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After Apartheid

Flick Chick


Published April 12, 2006 at 4:00 p.m.

The stars must be favorably aligned for films from South Africa. The HBO-produced Yesterday, nominated for an Academy Award in 2005, just won a prestigious Peabody. And Tsotsi, opening Friday at the Roxy in Burlington, successfully competed with excellent movies about the Holocaust and Palestinian issues, among others, to nab the foreign-language Oscar at this year's extravaganza.

Not everyone was pleased. Some critics have complained that Tsotsi, which traces the redemption of a small-time gangster, is too predictable and message-driven. Onstage in Hollywood, director Gavin Hood certainly played to the masses at home by punctuating his acceptance speech with the popular power-to-the-people cry, "Amandla!"

Few can argue with the 94-minute motion picture's pedigree, however. Hood adapted venerable playwright Athol Fugard's only novel, written in 1961 but first published in 1980. The book addresses what was then the country's vile official policy of racial separation. Set in contemporary South Africa, the screen version of Tsotsi examines how poverty, crime and AIDS are now decimating the post-apartheid society.

The title character is known only by a nom de guerre that means "thug" in the Tsotsi-Taal patois spoken on the streets of Johannesburg. Through-out the film this dialect alternates with Afrikaans; both are subtitled in English. The soundtrack's persistent "kwaito" music is hip-hop with local lyrics and a Third World beat.

A 19-year-old living in a miserable Soweto shanty, Tsotsi (Presley Chweneyagae) is the ringleader in a quartet of thieves. In a truly disturbing scene on a crowded train, the most hard-bitten member of the group, Butcher (Zenzo Ngobe), kills an elderly robbery victim for no apparent reason.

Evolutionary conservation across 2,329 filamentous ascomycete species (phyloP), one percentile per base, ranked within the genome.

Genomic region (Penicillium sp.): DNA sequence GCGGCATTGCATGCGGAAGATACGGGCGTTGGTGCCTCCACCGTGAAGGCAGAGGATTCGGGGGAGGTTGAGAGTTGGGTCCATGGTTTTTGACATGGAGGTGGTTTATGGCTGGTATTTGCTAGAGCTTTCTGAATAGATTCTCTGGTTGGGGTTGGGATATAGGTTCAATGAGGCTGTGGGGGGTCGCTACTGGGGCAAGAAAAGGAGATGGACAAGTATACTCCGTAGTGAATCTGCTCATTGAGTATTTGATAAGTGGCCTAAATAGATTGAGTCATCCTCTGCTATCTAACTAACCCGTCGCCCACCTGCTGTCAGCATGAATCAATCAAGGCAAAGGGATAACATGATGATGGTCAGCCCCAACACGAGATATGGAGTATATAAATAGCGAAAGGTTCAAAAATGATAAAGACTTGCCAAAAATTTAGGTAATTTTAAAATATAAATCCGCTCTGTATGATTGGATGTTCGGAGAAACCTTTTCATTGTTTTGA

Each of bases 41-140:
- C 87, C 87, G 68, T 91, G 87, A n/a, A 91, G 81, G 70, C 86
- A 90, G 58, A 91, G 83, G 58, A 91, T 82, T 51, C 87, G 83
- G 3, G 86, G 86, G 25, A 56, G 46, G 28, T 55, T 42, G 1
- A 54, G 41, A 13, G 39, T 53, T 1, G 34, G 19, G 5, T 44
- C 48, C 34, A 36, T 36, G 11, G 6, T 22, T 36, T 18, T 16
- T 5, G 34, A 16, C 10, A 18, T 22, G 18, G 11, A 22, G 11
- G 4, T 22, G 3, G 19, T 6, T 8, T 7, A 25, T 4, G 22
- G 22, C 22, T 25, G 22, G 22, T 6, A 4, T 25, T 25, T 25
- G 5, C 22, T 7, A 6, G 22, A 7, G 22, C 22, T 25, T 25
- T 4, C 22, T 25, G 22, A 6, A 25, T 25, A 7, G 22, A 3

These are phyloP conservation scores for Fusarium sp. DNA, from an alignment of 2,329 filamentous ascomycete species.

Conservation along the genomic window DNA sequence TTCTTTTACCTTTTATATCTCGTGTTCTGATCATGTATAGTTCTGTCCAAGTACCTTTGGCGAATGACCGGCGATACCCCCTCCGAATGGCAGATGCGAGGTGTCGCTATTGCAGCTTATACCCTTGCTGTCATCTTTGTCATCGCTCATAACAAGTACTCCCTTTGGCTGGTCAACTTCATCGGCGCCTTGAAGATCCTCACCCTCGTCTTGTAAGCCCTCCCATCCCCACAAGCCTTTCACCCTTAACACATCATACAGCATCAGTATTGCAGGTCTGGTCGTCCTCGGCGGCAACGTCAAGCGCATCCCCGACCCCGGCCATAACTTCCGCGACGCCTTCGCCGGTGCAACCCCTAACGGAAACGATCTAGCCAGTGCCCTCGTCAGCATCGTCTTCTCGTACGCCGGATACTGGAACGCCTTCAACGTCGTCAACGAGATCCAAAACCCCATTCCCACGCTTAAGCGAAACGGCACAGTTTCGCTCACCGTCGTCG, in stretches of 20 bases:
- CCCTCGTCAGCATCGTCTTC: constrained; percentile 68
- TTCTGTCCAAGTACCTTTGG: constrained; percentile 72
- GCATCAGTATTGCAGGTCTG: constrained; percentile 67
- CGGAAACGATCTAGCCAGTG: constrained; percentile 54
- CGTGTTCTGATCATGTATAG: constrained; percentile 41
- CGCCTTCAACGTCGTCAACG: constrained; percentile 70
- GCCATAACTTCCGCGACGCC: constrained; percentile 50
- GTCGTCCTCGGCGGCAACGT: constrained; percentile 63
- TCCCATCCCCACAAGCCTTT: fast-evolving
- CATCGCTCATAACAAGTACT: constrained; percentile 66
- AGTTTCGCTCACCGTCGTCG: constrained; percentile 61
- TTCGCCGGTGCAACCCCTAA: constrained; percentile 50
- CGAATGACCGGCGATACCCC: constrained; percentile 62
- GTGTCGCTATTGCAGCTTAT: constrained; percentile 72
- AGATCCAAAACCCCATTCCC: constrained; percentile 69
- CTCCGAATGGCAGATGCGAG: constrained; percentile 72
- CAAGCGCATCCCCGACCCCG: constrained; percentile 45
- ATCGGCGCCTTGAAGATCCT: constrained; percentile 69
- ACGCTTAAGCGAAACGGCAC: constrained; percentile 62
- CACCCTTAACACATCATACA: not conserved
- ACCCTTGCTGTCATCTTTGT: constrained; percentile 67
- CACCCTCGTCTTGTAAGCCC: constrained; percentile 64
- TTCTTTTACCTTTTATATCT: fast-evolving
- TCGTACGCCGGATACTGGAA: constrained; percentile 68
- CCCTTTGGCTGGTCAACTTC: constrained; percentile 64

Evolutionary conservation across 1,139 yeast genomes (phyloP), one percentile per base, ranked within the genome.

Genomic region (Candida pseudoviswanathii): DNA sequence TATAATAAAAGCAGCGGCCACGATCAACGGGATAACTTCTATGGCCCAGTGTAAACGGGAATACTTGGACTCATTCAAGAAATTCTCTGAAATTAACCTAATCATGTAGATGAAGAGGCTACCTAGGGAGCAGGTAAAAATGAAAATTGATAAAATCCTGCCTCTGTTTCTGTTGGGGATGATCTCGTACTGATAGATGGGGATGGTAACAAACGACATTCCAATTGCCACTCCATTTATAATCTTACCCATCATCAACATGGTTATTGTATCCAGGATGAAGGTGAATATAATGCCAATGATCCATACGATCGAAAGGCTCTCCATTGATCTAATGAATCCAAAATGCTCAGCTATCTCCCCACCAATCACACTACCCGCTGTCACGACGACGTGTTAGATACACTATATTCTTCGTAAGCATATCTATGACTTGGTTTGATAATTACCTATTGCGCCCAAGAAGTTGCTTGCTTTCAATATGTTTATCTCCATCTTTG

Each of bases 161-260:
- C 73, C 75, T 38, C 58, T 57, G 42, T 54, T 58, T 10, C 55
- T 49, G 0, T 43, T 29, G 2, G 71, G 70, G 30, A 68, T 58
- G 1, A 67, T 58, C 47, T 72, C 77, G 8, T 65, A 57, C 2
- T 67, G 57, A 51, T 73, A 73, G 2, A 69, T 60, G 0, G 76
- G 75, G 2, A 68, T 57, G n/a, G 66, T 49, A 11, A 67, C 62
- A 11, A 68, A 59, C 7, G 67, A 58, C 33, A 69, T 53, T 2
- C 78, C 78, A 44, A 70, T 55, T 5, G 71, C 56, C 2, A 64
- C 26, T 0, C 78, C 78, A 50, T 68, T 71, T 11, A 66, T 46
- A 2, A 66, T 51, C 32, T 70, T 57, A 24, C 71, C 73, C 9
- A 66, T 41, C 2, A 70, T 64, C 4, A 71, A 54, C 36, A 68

Afterwards, a guilt-stricken Boston (Mothusi Magano) brings up the dicey topic of decency. When he accuses the impassive Tsotsi of having no feelings, his punishment is a beating that leaves him blind in one eye.

In a flashback sequence that is not particularly subtle, Hood reveals what makes Tsotsi tick: He becomes an orphan in the wake of his mother's death from AIDS and his drunken father's continuing brutality. Like an untold number of fellow homeless children, the boy learns to survive by his wits in the merciless slums.

Fast forward to Tsotsi's current existence. He carjacks a BMW in an upscale black community and shoots the female driver, but a big surprise awaits him. There's a baby on board.

An odd-couple odyssey begins, as Tsotsi slips the infant into a large paper shopping bag and abandons the automobile in favor of rough-edged, surrogate fatherhood. Even dirty diapers don't deter him from a sudden inclination to nurture, albeit very awkwardly. Newspapers are used as a crude substitute for Huggies. He clumsily pours canned milk into the hungry child's mouth, which soon attracts ants.

The remarkably resourceful Tsotsi comes up with an interim solution by repeatedly forcing a widowed neighbor named Miriam (Terry Pheto) to breastfeed the kidnapped baby along with her own kid of about the same age. Luckily, she has the wisdom to instill trust in her dangerous, uninvited visitor. Her serenity is the antithesis of his intensity.

These encounters, exquisitely conveyed by two fine young actors, also provide the antihero with his first sense of life's possibilities. Despite their equally nondescript exteriors, her home is as beautiful within as Tsotsi's is grim. He's curious about the mobiles that hang from her ceiling. Miriam's explanation of her artistic process hints at how emotions can be channeled: She fashioned one of them with rusted metal while feeling sad, and another with pieces of colorful glass when happy.

This time with Miriam offers a brief respite from the suspense of Tsotsi's increasing peril as he dodges his splintered gang, the police and the missing baby's distraught parents. The real kick, though, is the awakening of consciousness in a damaged human being. Power to the people, indeed.


Mea culpa. A few weeks ago, I committed a journalism no-no in a telephone interview with Sas Carey. The Middlebury filmmaker recalled moving to the Northeast Kingdom in the 1960s as a back-to-the-land enthusiast, then spoke about shooting her new documentary (Gobi Women's Song) with funding from "donors." But I misheard the word as "stoners" -- seemingly copacetic with a former counterculture lifestyle. Rather than double-check the quote, I just laughed. When she didn't ask what I found so amusing, my assumption was that "stoners" had been an intentional quip. I extend my sincere apologies to Carey and her sober donors.